Budget Busters Choking Profits?
A recent news story reported that the long-lost cousin of a loner living in Nevada would be the heir to millions in gold coins. Overnight the woman went from substitute teacher to multimillionaire - not a bad deal. Most of us don’t win the lottery or find ourselves on the receiving end of a long-lost relative’s riches. Rather, it’s hard work and perseverance that must pave the road to financial success.
In the dental practice, that long road also involves 22 systems and dozens of variables that directly affect the financial wellbeing of the business and your subsequent path to riches. If your wealth seems to be the stuff of distant dreams, perhaps it’s time to take a close look at a few financial realities, starting with practice overhead. Examine the areas listed below and compare your practice overhead numbers to the target percentages listed next to each item.
You know what your overhead targets are, so how do you actually hit them? First, consider the areas that are most likely to be well above the benchmarks. Payroll is usually number one. If your payroll costs are pummeling profits, here’s what may be happening:
Consider your employee rolls. When determining the need for more business staff, keep in mind that administrative tasks, specifically patient check-in and check-out, take approximately 10 minutes per patient. If your practice is seeing 15-22 patients per day, which would total 150-220 minutes of patient contact, one person is able to effectively manage the front desk duties. If that person is spending more than 240 minutes handling patients, or half the day, the practice’s systems need to be evaluated and the time and motion efficiency put towards working the systems.
As for assistants, if the procedures are streamlined, one assistant can efficiently maintain two treatment rooms for a general dentist using two operatories and seeing 13 or fewer patients a day. This would include setting up the room, seating the patient, assisting the dentist, dismissing the patient, and cleaning up.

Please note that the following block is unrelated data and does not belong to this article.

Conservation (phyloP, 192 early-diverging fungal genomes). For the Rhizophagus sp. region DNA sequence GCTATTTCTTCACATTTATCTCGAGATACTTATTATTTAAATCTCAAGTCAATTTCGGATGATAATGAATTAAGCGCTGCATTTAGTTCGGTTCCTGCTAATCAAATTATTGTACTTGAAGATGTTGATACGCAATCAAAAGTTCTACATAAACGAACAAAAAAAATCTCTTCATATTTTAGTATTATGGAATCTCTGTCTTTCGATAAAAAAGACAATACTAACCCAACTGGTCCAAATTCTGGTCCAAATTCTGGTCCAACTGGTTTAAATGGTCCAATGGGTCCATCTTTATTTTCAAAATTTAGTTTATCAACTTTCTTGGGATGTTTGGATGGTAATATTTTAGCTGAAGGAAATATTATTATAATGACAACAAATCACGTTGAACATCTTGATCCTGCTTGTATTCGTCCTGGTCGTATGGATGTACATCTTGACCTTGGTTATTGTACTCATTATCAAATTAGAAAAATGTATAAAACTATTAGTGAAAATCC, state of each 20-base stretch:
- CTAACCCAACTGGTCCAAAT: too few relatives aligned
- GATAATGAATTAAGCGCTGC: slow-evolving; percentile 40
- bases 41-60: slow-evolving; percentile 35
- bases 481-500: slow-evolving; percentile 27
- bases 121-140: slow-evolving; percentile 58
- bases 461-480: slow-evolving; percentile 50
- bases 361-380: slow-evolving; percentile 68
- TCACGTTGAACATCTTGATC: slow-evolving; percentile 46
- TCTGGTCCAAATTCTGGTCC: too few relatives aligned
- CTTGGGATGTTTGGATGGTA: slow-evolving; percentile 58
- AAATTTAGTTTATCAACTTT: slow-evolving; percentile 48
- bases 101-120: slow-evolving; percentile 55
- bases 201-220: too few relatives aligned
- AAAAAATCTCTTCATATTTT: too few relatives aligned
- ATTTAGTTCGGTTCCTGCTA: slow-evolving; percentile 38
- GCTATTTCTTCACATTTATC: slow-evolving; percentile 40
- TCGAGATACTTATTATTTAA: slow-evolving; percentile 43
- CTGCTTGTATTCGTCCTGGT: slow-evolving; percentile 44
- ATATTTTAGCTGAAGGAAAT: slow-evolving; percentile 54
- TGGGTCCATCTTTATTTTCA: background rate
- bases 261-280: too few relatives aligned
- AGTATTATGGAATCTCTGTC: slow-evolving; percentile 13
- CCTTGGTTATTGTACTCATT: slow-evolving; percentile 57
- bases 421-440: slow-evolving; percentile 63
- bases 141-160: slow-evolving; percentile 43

Next, assess your procedures for giving staff raises. Tie raises to performance, and raise, or perhaps establish, performance standards. Set guidelines for raises when you hire an employee and explain to current staff when raises can be discussed and under what conditions they are given. Job descriptions are a must for everyone. Use performance measurements to determine raises. And if the practice is losing money, you don’t give raises.
The third major contributing factor to inflated overhead is low hygiene production. Typically, this is the result of a malfunctioning recall system. The hygienist’s salary should be no more than 33% of her/his production (excluding doctor’s fees). If the hygienist receives a guaranteed salary, the expectation must be that s/he be scheduled to produce three times her/his wages.
Incorporate an interceptive periodontal program into the practice. This can be initiated seamlessly with the patient check-in process. The business assistant greets patients and hands them a questionnaire and brochure with a checklist educating them on the importance of addressing the signs and symptoms of gum disease. The patients check any symptoms they have experienced, which opens the door for discussion in the treatment room.
Pay attention to other areas of overhead as well. Dental supplies should run about 5% of monthly collections. If yours are higher, make sure you are budgeting these expenses and working with your dental supply company and dealer representatives to help you control costs.
The miscellaneous category often includes several smaller items that add up to big bucks. Certainly, many items in this category are necessary. Nonetheless, pay attention to what’s labeled as miscellaneous and ask questions.To learn more about your office’s overhead numbers and what you can do to improve them, visit www.mckenziemgmt.com for a FREE Overhead Assessment and report.
For more information on this topic, visit my blog: The Lighter Side
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